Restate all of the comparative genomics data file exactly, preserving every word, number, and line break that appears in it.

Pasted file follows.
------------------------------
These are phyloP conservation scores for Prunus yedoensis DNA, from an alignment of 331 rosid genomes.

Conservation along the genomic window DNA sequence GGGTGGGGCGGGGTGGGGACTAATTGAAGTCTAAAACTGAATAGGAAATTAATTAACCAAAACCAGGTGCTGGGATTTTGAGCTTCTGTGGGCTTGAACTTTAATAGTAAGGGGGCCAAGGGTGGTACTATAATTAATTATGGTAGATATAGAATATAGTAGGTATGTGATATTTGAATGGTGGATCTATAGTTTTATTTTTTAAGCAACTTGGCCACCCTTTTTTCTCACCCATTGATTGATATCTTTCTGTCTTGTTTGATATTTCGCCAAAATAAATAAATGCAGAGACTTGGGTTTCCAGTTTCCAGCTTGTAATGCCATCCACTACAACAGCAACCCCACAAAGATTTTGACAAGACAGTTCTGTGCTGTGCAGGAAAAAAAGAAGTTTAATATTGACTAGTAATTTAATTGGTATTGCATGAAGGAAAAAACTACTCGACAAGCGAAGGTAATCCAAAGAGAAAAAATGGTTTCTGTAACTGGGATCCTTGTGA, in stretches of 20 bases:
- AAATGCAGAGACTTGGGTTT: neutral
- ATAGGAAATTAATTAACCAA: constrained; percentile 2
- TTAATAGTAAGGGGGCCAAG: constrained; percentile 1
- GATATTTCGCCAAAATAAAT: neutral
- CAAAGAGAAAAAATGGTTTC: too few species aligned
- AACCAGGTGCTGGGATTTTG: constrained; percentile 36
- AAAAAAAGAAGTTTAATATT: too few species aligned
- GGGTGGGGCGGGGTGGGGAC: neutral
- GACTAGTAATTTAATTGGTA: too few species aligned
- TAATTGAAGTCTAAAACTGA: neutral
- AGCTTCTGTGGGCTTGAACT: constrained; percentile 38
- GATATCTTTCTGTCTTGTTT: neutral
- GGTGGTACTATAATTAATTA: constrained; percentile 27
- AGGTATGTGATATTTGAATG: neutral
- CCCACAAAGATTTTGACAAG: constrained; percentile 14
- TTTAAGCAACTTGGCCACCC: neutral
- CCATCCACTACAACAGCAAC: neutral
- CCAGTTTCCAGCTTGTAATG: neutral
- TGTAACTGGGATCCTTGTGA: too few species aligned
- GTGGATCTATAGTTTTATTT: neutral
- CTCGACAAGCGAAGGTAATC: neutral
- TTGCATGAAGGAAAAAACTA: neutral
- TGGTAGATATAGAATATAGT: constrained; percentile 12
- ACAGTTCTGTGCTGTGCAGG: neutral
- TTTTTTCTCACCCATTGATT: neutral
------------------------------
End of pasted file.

These are phyloP conservation scores for Prunus yedoensis DNA, from an alignment of 331 rosid genomes.

Conservation along the genomic window DNA sequence GGGTGGGGCGGGGTGGGGACTAATTGAAGTCTAAAACTGAATAGGAAATTAATTAACCAAAACCAGGTGCTGGGATTTTGAGCTTCTGTGGGCTTGAACTTTAATAGTAAGGGGGCCAAGGGTGGTACTATAATTAATTATGGTAGATATAGAATATAGTAGGTATGTGATATTTGAATGGTGGATCTATAGTTTTATTTTTTAAGCAACTTGGCCACCCTTTTTTCTCACCCATTGATTGATATCTTTCTGTCTTGTTTGATATTTCGCCAAAATAAATAAATGCAGAGACTTGGGTTTCCAGTTTCCAGCTTGTAATGCCATCCACTACAACAGCAACCCCACAAAGATTTTGACAAGACAGTTCTGTGCTGTGCAGGAAAAAAAGAAGTTTAATATTGACTAGTAATTTAATTGGTATTGCATGAAGGAAAAAACTACTCGACAAGCGAAGGTAATCCAAAGAGAAAAAATGGTTTCTGTAACTGGGATCCTTGTGA, in stretches of 20 bases:
- AAATGCAGAGACTTGGGTTT: neutral
- ATAGGAAATTAATTAACCAA: constrained; percentile 2
- TTAATAGTAAGGGGGCCAAG: constrained; percentile 1
- GATATTTCGCCAAAATAAAT: neutral
- CAAAGAGAAAAAATGGTTTC: too few species aligned
- AACCAGGTGCTGGGATTTTG: constrained; percentile 36
- AAAAAAAGAAGTTTAATATT: too few species aligned
- GGGTGGGGCGGGGTGGGGAC: neutral
- GACTAGTAATTTAATTGGTA: too few species aligned
- TAATTGAAGTCTAAAACTGA: neutral
- AGCTTCTGTGGGCTTGAACT: constrained; percentile 38
- GATATCTTTCTGTCTTGTTT: neutral
- GGTGGTACTATAATTAATTA: constrained; percentile 27
- AGGTATGTGATATTTGAATG: neutral
- CCCACAAAGATTTTGACAAG: constrained; percentile 14
- TTTAAGCAACTTGGCCACCC: neutral
- CCATCCACTACAACAGCAAC: neutral
- CCAGTTTCCAGCTTGTAATG: neutral
- TGTAACTGGGATCCTTGTGA: too few species aligned
- GTGGATCTATAGTTTTATTT: neutral
- CTCGACAAGCGAAGGTAATC: neutral
- TTGCATGAAGGAAAAAACTA: neutral
- TGGTAGATATAGAATATAGT: constrained; percentile 12
- ACAGTTCTGTGCTGTGCAGG: neutral
- TTTTTTCTCACCCATTGATT: neutral